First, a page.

The S.I. Taneyev Quartet Vladimir Ovcharek, violin Grigory Lutzky, violin Vissarion Solovyev, viola Josef Levinzon, cello
Recorded in 1979 by the St. Petersburg Recording Studio. Sound Engineer: Gerhard Tses. Text: Northern Flowers. English text: Sergey Suslov. Design: Anastasiya Evmenova & Oleg Fakhrutdinov.Cover: Victor Borissov-Mussatov, Slumber of a Deity (fragment), 1905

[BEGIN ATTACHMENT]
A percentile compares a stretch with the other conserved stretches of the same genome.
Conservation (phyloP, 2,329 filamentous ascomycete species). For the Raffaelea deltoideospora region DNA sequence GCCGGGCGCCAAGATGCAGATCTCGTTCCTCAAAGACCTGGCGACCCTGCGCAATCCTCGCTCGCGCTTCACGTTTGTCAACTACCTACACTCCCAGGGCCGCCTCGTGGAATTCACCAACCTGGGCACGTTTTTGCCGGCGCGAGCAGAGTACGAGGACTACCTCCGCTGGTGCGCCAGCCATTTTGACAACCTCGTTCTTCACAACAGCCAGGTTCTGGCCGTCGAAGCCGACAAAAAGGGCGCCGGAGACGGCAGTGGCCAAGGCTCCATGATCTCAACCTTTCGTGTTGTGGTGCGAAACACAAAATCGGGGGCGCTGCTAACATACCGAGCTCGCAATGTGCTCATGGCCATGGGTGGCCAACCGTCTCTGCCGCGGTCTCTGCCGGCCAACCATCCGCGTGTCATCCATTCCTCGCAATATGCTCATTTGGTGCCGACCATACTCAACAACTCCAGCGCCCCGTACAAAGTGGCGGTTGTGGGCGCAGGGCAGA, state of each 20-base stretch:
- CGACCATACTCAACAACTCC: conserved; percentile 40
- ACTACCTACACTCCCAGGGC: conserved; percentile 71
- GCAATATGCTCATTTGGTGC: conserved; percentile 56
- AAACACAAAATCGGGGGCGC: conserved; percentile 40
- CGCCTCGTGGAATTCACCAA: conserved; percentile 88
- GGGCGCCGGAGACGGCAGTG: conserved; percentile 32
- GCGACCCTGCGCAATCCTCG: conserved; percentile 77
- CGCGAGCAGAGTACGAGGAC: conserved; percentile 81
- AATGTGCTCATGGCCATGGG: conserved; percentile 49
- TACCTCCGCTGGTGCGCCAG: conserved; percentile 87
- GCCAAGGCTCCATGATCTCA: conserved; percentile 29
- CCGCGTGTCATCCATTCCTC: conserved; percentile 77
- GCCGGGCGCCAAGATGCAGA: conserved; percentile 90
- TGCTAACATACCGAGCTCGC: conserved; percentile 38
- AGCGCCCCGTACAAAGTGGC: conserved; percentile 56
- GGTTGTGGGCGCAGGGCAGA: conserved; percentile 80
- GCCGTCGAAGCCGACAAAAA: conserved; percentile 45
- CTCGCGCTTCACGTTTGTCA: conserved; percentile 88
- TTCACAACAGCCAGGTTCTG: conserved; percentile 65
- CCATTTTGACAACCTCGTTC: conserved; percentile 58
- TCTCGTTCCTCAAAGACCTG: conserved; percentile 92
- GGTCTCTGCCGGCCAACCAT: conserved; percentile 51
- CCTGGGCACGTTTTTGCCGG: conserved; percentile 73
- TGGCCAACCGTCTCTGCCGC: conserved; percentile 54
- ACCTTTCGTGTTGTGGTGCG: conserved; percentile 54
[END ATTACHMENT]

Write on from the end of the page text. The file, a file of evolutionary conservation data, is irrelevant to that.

Quartet No. 2 in C major, op. 5 (1895) In his Second Quartet, Taneyev appears in the full maturity of his genius. The opus strikes with its spontaneity of intonations, intense drama, and unusually symphonic attitude. The conjunction of images in their conflict and dynamics makes it one of Taneyev’s greatest achievements in instrumental chamber music. The main theme of the first movement (Allegro) is stern and majestic. Its proud appearance comprises a kind of inner energy, which is disclosed with a real Beethovenian might. Moreover, the very nature of many harmonic details reveals a clear influence of Beethoven. Remarkable in the final part of the first movement is the largamente episode, with its dramatic strain making you think of Tchaikovsky as the author of the Pathetic Symphony. The second movement, Scherzo — in its first and last sections, may be described as “demonic” (there is also something of a “funeral scherzo” in it). The main theme is close in its intonations to the “Dies irae” sequence. Sinister coloring, alternation of convulsive rhythms, a cascade of accented figurations, and whirly passages — all these form a flow of exceptional sonic density. And suddenly, an abrupt turn follows. The cello intones an artless, song-like tune. It embodies something earthly, na?ve, and meek, and feminine. Emotionally, the range of the third movement (Adagio espressivo, the lengthiest in time of all slow movements by Taneyev) extends from soft lyrical and meek attitudes to pathetic sorrow, to an outburst verging despair. The texture of the Adagio is worth noting, with its harmonic intensity of an acerbic kind sometimes, with its fragmentations, overlays, modulations, chromatisms, and delays, which however never obscures the clarity of the melodic pattern. The Adagio of the Second Quartet is undoubtedly is one of the best and most perfect pages of Taneyev’s music. The finale of the opus, with its merry tunes and fresh, pulsating rhythms, becomes a joyful and optimistic crown of the perfect musical edifice.